April 24, 2018
Want to try trail running near Montreal and don’t own a car? Start by checking out these 7 trail running destinations you can get to by transit. Before you head out, grab a running friend and pick up a few gear essentials for safety on the trails. Have fun exploring!
1. Mont-Royal Park
“There’s no denying that the top spot is this great green oasis that’s an integral part of Montreal!” says Mathieu B., a trail runner with many medals to his name. The routes to choose from are almost endless on the mountain. Here are two interesting trails that you may not know:
Located between the Mont-Royal and Camilien-Houde belvedere, the 1.2km Sentier de l’Escarpement gives you great views of Montreal. Thibault C., MEC staffer and trail runner, suggests that you grab a run buddy to try running this section after dark to enjoy the lights of Montreal (remember your headlamp!).
Another one to try is the old ski trail that starts behind the Cepsum and winds up to the Belvedere Outremont. The hardiest runners know this hill well – it’s a good spot to train for races. When you’re done, the prize for your effort is the view from the belvedere.
Transport: To get to the Sentier de l’Escarpement, take bus 11 from Mont-Royal metro station. To get to the old ski trail, take bus 51 or 119 from Édouard-Montpetit metro station.
Don’t miss: If you happen to be on Serpentin Road near Peel Avenue, don’t miss the art piece commemorating the 40th anniversary of John Lennon and Yoko Ono’s Bed-In in Montreal. It features Give Peace a Chance written in stone in 40 languages.
2. Îles-de-Boucherville Park
This national park made up of five little islands in the middle of the Saint-Lawrence River offers 21km of trails to explore in a quiet and varied environment. The terrain is the ideal place to log some serious kilometres while keeping cool thanks to the freshness provided by the nearby river. Because this is a national park, there’s an entry fee of $8.50 per adult.
Transport: From Promenade Bellerive you can hop on a river taxi; there is also the Bus des îles, a free ferry that runs on Saturdays, Sunday and holidays in summer between Terminus Longueuil and the park entrance (check the ferry schedule before you go).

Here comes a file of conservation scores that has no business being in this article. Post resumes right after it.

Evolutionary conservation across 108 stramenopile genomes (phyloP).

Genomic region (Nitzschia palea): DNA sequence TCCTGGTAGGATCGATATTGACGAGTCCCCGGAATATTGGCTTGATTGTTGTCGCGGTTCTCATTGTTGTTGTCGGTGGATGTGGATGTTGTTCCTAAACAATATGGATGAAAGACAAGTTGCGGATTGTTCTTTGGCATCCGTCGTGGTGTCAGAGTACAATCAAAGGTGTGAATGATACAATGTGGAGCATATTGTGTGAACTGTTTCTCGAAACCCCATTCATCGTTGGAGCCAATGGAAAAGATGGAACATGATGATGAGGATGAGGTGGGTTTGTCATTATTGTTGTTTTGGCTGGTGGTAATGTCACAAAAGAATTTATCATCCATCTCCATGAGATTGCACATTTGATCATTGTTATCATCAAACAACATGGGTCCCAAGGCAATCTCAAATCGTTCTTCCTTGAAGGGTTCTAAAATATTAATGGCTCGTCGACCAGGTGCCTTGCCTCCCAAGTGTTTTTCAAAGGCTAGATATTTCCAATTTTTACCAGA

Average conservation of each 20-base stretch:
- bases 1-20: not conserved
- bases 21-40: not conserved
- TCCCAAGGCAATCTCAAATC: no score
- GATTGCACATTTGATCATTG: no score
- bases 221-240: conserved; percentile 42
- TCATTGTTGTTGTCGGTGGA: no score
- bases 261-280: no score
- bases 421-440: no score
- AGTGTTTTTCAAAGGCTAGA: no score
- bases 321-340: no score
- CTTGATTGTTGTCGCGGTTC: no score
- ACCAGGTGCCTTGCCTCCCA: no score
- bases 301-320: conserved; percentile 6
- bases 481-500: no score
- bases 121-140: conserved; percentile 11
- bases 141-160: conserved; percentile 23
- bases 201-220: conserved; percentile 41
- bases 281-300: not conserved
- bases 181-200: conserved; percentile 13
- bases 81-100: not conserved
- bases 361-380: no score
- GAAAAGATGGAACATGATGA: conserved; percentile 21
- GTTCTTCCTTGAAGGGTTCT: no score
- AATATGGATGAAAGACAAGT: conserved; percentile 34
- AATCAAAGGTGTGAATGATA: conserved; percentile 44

Don’t miss: In this relatively wild environment keep your eyes open for all sorts of animals including white-tailed deer.
3. Île-de-la-Visitation Nature Park
This lesser-known park is on the bank of Des Prairies River. You can run 9km on a trail that follows the water and winds through a grove. The coolness from shade of the trees and the breeze coming off the river makes it the perfect destination for hot summer days.
Transport: Take bus 69 est from Henri-Bourassa metro station and stop at rue de Lille.
Don’t miss: A number of beautiful lookouts, the hydroelectric dam falls, and the ruins of the site des moulin that date back to 1726.
4. Cap-Saint-Jacques Nature Park
Open year-round, this park has great views of the Des Prairies River and the Des Deux-Montagnes lake. It’s a little further from downtown, but if you make the trip, you’ll feel like you’re in the wilderness and you can run dozens of kilometres without covering the same ground twice. The trails might be flat, but their surfaces vary: dense rock dust, rocks, roots, dirt, grass and even sand.
Transport: Take bus 68 ouest on Gouin boulevard.
Don’t miss: A beach, an ecological farm and a general store where you can buy what’s produced on the farm and other biological products.
5. Mont-Saint-Bruno National Park
In the heart of Montérégie, this park has 27km of trails that run along lakes and through pretty forests. Some sections are ideal for the beginner runners (not too long and no hard climbs). One route for beginners to try is Le Seigneurial 7km loop trail. Looking for a more technical trail? Check out Le Montérégien, an 8.8km loop trail. Because this is a Sépaq park, there’s an $8.50 fee for adults.
Transport: From Terminus Longueil (Longueil metro station), take bus 192 towards Promenades Saint-Bruno.
Don’t miss: An orchard and a historical mill.
6. Mont Saint-Hilaire
If you’re looking to tackle some hills, this is the place! Mount Saint-Hilaire has 4 summits (Rocky, Dieppe, Pain de sucre and Burned Hill) around beautiful Hertel Lake, where you can spot hundreds of geese in the fall. In this park, you’ll also find narrow trails to improve your footwork on technical routes.
Transport: From the Central train station (Bonaventure metro station), take train SH 814 to Mont-Saint-Hilaire, then hop on bus 21 to the intersection of Fortier and Ernest-Choquette streets. The park entrance is a 10-minute walk away.
Don’t miss: The stunning 360° view from the Dieppe summit.
7. The western section of the Circuit TransTerrebonne
You might think that the suburbs don’t have anything to offer for passionate trail runners: you’d be wrong in this case! The circuit TransTerrebonne is your escape from the urban bustle. The main trail surface is rock dust, but you can also literally get off the beaten trail. While there’s not much elevation gain, there is a nice mix of environment on this section of the circuit – here’s a detailed map (.pdf).
Transport: The circuit has many access points, but one recommendation is to you access the Western section via the De la Pommeraie Park in Terrebonne. From the Cartier metro station, take bus 28 to Terrebonne and exit at the intersection of Du Souvenir Road and Gagnon Hill, take bus 5 Terrebonne-Bois-des-Fillion and exit at the intersection of Terrebonne Hill, and De la Pommeraie Avenue, run up De la Pommeraie Avenue (about 10 minutes) to the park.
Don’t miss: Lush nature awaits runners who venture off the main trail as well as water and mud puddles for the adventure seekers (yeah!).
How about you, what are your favourite running trails you can get to around Monteal without a car? Let us know on the MEC Facebook page.